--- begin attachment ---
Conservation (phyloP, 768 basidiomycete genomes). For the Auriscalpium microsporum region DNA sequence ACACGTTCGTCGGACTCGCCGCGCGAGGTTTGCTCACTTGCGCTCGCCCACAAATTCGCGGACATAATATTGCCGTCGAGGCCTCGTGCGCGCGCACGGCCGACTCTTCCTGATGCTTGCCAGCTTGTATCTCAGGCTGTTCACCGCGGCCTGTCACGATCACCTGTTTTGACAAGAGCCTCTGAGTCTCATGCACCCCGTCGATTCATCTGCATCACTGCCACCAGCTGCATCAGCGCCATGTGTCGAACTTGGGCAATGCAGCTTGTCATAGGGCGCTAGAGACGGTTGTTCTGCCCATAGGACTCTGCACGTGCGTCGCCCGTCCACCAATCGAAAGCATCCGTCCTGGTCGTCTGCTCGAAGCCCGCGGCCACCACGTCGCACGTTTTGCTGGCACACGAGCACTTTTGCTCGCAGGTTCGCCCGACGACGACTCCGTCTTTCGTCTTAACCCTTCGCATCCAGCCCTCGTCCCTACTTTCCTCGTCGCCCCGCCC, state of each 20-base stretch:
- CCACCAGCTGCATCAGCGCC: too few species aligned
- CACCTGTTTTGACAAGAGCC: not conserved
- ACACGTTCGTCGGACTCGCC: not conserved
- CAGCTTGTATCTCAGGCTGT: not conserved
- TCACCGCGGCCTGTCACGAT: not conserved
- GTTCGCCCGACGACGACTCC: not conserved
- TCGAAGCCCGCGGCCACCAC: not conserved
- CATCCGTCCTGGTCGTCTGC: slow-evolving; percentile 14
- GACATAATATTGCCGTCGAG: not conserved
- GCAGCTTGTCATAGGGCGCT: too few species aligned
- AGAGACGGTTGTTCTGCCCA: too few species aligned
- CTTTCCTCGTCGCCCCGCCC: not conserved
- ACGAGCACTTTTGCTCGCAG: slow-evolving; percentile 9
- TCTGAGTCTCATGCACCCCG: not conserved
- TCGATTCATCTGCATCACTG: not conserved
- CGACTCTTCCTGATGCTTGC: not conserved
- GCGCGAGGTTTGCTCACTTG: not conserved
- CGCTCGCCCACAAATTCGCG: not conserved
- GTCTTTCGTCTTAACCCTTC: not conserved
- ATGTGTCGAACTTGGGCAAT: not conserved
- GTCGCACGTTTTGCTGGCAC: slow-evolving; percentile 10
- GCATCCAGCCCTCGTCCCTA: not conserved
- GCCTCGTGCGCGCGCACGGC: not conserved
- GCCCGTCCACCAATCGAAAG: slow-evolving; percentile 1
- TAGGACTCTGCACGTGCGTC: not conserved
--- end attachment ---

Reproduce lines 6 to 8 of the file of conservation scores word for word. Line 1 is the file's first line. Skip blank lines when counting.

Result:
- TCACCGCGGCCTGTCACGAT: not conserved
- GTTCGCCCGACGACGACTCC: not conserved
- TCGAAGCCCGCGGCCACCAC: not conserved